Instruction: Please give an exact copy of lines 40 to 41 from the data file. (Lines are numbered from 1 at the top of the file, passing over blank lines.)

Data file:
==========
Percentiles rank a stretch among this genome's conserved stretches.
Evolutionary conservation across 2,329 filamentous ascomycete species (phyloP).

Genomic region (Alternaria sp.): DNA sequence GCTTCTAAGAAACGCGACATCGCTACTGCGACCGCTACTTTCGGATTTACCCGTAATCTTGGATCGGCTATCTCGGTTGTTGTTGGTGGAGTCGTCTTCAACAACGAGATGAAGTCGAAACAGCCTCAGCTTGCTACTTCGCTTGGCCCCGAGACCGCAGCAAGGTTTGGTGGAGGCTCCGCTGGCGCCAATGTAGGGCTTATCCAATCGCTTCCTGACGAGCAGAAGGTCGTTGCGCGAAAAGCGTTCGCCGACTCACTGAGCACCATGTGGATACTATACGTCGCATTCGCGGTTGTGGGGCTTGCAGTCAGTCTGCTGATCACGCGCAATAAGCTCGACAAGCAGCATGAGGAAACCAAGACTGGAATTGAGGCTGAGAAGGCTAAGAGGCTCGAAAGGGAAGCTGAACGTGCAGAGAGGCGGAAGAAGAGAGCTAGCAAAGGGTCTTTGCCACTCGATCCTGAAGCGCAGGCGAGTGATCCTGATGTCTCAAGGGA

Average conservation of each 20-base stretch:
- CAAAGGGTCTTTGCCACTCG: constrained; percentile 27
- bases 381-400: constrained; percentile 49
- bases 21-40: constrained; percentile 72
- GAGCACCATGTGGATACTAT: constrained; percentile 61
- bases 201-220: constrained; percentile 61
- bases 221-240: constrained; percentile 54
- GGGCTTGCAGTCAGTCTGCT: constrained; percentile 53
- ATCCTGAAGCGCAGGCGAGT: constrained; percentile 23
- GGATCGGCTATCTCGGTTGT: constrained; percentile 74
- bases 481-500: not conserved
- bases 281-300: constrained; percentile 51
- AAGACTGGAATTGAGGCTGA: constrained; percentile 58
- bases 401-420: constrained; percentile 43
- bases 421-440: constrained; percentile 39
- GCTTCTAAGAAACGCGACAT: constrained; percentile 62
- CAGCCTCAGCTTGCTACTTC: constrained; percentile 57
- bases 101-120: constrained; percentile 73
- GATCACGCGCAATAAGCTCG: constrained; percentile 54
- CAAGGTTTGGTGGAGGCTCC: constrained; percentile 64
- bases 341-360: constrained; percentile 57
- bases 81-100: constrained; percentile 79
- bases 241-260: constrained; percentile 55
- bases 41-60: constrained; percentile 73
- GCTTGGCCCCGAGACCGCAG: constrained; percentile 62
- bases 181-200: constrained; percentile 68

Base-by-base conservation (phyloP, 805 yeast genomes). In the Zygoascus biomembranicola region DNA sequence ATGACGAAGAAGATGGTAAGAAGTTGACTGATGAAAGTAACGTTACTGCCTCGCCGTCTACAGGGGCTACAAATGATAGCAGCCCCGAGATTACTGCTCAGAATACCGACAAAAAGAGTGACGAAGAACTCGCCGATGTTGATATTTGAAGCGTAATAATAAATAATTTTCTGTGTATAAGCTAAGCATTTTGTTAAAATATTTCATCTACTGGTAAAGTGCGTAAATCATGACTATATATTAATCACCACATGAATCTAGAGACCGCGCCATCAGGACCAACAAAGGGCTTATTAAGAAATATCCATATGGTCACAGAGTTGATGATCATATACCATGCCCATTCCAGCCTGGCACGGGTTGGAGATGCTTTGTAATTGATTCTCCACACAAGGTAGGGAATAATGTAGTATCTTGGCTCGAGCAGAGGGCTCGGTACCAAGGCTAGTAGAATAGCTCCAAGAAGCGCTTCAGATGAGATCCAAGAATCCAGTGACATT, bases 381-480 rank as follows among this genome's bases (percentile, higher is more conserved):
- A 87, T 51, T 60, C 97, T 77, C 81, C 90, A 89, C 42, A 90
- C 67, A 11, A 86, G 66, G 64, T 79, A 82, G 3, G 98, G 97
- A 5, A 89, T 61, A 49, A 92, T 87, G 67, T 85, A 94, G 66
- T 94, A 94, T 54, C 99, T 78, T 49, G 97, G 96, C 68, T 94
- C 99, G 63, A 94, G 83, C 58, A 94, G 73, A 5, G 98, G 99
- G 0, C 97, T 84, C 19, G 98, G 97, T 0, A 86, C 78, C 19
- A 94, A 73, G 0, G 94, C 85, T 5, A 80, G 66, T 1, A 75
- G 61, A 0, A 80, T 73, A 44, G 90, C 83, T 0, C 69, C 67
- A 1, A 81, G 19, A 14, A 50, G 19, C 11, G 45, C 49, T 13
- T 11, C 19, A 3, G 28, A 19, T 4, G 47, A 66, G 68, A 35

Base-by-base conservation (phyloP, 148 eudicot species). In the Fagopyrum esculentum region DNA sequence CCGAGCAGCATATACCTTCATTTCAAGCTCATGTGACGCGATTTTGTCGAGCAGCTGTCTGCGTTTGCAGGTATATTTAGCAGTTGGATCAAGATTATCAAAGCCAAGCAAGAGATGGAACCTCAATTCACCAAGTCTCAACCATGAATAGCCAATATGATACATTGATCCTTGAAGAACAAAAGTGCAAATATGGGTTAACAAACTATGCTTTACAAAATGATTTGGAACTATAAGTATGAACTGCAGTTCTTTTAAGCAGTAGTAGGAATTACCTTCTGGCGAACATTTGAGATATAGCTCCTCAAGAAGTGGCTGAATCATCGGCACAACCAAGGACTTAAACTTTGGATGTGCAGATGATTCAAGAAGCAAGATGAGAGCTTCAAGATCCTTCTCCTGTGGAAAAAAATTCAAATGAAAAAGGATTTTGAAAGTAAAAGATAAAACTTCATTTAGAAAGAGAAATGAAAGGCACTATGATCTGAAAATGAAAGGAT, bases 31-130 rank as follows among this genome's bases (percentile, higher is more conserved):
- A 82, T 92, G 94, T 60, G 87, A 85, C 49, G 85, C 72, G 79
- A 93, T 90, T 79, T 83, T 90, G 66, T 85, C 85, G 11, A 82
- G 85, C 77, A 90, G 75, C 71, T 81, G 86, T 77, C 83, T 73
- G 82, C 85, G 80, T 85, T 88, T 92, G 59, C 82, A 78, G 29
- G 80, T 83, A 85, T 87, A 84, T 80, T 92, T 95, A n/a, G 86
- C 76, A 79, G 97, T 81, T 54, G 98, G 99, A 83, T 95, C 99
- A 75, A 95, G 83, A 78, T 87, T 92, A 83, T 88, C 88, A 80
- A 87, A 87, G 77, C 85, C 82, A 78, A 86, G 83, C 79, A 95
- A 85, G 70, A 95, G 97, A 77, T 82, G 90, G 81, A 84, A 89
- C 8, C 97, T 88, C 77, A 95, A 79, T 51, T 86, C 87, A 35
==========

- T 11, C 19, A 3, G 28, A 19, T 4, G 47, A 66, G 68, A 35

Base-by-base conservation (phyloP, 148 eudicot species). In the Fagopyrum esculentum region DNA sequence CCGAGCAGCATATACCTTCATTTCAAGCTCATGTGACGCGATTTTGTCGAGCAGCTGTCTGCGTTTGCAGGTATATTTAGCAGTTGGATCAAGATTATCAAAGCCAAGCAAGAGATGGAACCTCAATTCACCAAGTCTCAACCATGAATAGCCAATATGATACATTGATCCTTGAAGAACAAAAGTGCAAATATGGGTTAACAAACTATGCTTTACAAAATGATTTGGAACTATAAGTATGAACTGCAGTTCTTTTAAGCAGTAGTAGGAATTACCTTCTGGCGAACATTTGAGATATAGCTCCTCAAGAAGTGGCTGAATCATCGGCACAACCAAGGACTTAAACTTTGGATGTGCAGATGATTCAAGAAGCAAGATGAGAGCTTCAAGATCCTTCTCCTGTGGAAAAAAATTCAAATGAAAAAGGATTTTGAAAGTAAAAGATAAAACTTCATTTAGAAAGAGAAATGAAAGGCACTATGATCTGAAAATGAAAGGAT, bases 31-130 rank as follows among this genome's bases (percentile, higher is more conserved):